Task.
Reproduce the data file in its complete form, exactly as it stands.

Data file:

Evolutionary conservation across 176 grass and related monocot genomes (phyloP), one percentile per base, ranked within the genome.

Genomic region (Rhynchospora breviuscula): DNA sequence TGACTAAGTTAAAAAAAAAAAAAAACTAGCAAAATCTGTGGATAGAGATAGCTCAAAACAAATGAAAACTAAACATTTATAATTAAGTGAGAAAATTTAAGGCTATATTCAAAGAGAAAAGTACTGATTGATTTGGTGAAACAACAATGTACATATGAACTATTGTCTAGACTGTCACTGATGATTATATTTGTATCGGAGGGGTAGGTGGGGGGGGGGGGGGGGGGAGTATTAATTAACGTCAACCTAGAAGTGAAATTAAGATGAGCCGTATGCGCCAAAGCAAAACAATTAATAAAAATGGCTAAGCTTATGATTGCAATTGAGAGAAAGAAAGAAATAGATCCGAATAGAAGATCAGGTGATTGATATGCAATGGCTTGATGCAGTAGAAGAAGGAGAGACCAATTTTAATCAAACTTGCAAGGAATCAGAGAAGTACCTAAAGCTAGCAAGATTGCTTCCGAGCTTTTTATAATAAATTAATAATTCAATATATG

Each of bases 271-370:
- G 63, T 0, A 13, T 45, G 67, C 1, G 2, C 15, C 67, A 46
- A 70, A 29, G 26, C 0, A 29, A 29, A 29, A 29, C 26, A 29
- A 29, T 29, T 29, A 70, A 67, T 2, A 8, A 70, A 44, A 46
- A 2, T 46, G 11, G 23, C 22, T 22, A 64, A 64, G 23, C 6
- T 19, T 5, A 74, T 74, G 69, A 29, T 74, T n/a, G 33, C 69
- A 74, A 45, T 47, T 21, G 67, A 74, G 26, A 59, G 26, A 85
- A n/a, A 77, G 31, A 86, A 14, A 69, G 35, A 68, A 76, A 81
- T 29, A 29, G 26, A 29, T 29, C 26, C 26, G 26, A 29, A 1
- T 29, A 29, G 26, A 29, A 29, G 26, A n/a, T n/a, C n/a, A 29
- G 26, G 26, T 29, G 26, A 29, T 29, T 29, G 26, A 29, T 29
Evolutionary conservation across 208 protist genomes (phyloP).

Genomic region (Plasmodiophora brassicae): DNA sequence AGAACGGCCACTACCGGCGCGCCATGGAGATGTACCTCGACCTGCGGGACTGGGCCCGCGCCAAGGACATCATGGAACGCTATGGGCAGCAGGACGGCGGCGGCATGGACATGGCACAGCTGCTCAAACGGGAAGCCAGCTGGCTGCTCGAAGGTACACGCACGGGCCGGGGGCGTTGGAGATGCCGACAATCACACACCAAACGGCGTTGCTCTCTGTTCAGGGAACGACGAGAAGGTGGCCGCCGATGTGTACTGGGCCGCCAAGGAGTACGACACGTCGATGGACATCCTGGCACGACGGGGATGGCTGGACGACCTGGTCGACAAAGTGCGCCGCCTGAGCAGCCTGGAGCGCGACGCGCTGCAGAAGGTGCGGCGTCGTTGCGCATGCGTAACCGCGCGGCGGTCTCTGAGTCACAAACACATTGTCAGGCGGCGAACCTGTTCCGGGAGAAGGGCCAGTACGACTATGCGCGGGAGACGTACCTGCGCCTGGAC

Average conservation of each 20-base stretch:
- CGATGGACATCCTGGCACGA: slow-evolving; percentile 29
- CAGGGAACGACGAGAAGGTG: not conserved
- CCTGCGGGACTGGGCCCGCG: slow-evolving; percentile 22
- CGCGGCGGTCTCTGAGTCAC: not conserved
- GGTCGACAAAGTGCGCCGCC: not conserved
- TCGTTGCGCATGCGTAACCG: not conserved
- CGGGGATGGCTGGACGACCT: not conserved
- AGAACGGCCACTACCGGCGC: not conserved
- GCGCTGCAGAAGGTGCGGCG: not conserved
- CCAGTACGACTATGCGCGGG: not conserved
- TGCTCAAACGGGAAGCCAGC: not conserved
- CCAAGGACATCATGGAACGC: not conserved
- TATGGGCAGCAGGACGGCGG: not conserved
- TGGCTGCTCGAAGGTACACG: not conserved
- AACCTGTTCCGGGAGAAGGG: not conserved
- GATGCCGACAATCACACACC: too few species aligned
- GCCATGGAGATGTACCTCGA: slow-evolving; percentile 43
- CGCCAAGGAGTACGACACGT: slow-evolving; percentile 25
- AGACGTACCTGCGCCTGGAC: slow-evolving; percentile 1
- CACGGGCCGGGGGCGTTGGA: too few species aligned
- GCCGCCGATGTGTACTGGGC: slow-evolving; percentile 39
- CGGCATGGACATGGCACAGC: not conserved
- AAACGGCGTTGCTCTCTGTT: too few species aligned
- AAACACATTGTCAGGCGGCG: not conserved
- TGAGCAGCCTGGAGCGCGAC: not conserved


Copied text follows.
Evolutionary conservation across 176 grass and related monocot genomes (phyloP), one percentile per base, ranked within the genome.

Genomic region (Rhynchospora breviuscula): DNA sequence TGACTAAGTTAAAAAAAAAAAAAAACTAGCAAAATCTGTGGATAGAGATAGCTCAAAACAAATGAAAACTAAACATTTATAATTAAGTGAGAAAATTTAAGGCTATATTCAAAGAGAAAAGTACTGATTGATTTGGTGAAACAACAATGTACATATGAACTATTGTCTAGACTGTCACTGATGATTATATTTGTATCGGAGGGGTAGGTGGGGGGGGGGGGGGGGGGAGTATTAATTAACGTCAACCTAGAAGTGAAATTAAGATGAGCCGTATGCGCCAAAGCAAAACAATTAATAAAAATGGCTAAGCTTATGATTGCAATTGAGAGAAAGAAAGAAATAGATCCGAATAGAAGATCAGGTGATTGATATGCAATGGCTTGATGCAGTAGAAGAAGGAGAGACCAATTTTAATCAAACTTGCAAGGAATCAGAGAAGTACCTAAAGCTAGCAAGATTGCTTCCGAGCTTTTTATAATAAATTAATAATTCAATATATG

Each of bases 271-370:
- G 63, T 0, A 13, T 45, G 67, C 1, G 2, C 15, C 67, A 46
- A 70, A 29, G 26, C 0, A 29, A 29, A 29, A 29, C 26, A 29
- A 29, T 29, T 29, A 70, A 67, T 2, A 8, A 70, A 44, A 46
- A 2, T 46, G 11, G 23, C 22, T 22, A 64, A 64, G 23, C 6
- T 19, T 5, A 74, T 74, G 69, A 29, T 74, T n/a, G 33, C 69
- A 74, A 45, T 47, T 21, G 67, A 74, G 26, A 59, G 26, A 85
- A n/a, A 77, G 31, A 86, A 14, A 69, G 35, A 68, A 76, A 81
- T 29, A 29, G 26, A 29, T 29, C 26, C 26, G 26, A 29, A 1
- T 29, A 29, G 26, A 29, A 29, G 26, A n/a, T n/a, C n/a, A 29
- G 26, G 26, T 29, G 26, A 29, T 29, T 29, G 26, A 29, T 29
Evolutionary conservation across 208 protist genomes (phyloP).

Genomic region (Plasmodiophora brassicae): DNA sequence AGAACGGCCACTACCGGCGCGCCATGGAGATGTACCTCGACCTGCGGGACTGGGCCCGCGCCAAGGACATCATGGAACGCTATGGGCAGCAGGACGGCGGCGGCATGGACATGGCACAGCTGCTCAAACGGGAAGCCAGCTGGCTGCTCGAAGGTACACGCACGGGCCGGGGGCGTTGGAGATGCCGACAATCACACACCAAACGGCGTTGCTCTCTGTTCAGGGAACGACGAGAAGGTGGCCGCCGATGTGTACTGGGCCGCCAAGGAGTACGACACGTCGATGGACATCCTGGCACGACGGGGATGGCTGGACGACCTGGTCGACAAAGTGCGCCGCCTGAGCAGCCTGGAGCGCGACGCGCTGCAGAAGGTGCGGCGTCGTTGCGCATGCGTAACCGCGCGGCGGTCTCTGAGTCACAAACACATTGTCAGGCGGCGAACCTGTTCCGGGAGAAGGGCCAGTACGACTATGCGCGGGAGACGTACCTGCGCCTGGAC

Average conservation of each 20-base stretch:
- CGATGGACATCCTGGCACGA: slow-evolving; percentile 29
- CAGGGAACGACGAGAAGGTG: not conserved
- CCTGCGGGACTGGGCCCGCG: slow-evolving; percentile 22
- CGCGGCGGTCTCTGAGTCAC: not conserved
- GGTCGACAAAGTGCGCCGCC: not conserved
- TCGTTGCGCATGCGTAACCG: not conserved
- CGGGGATGGCTGGACGACCT: not conserved
- AGAACGGCCACTACCGGCGC: not conserved
- GCGCTGCAGAAGGTGCGGCG: not conserved
- CCAGTACGACTATGCGCGGG: not conserved
- TGCTCAAACGGGAAGCCAGC: not conserved
- CCAAGGACATCATGGAACGC: not conserved
- TATGGGCAGCAGGACGGCGG: not conserved
- TGGCTGCTCGAAGGTACACG: not conserved
- AACCTGTTCCGGGAGAAGGG: not conserved
- GATGCCGACAATCACACACC: too few species aligned
- GCCATGGAGATGTACCTCGA: slow-evolving; percentile 43
- CGCCAAGGAGTACGACACGT: slow-evolving; percentile 25
- AGACGTACCTGCGCCTGGAC: slow-evolving; percentile 1
- CACGGGCCGGGGGCGTTGGA: too few species aligned
- GCCGCCGATGTGTACTGGGC: slow-evolving; percentile 39
- CGGCATGGACATGGCACAGC: not conserved
- AAACGGCGTTGCTCTCTGTT: too few species aligned
- AAACACATTGTCAGGCGGCG: not conserved
- TGAGCAGCCTGGAGCGCGAC: not conserved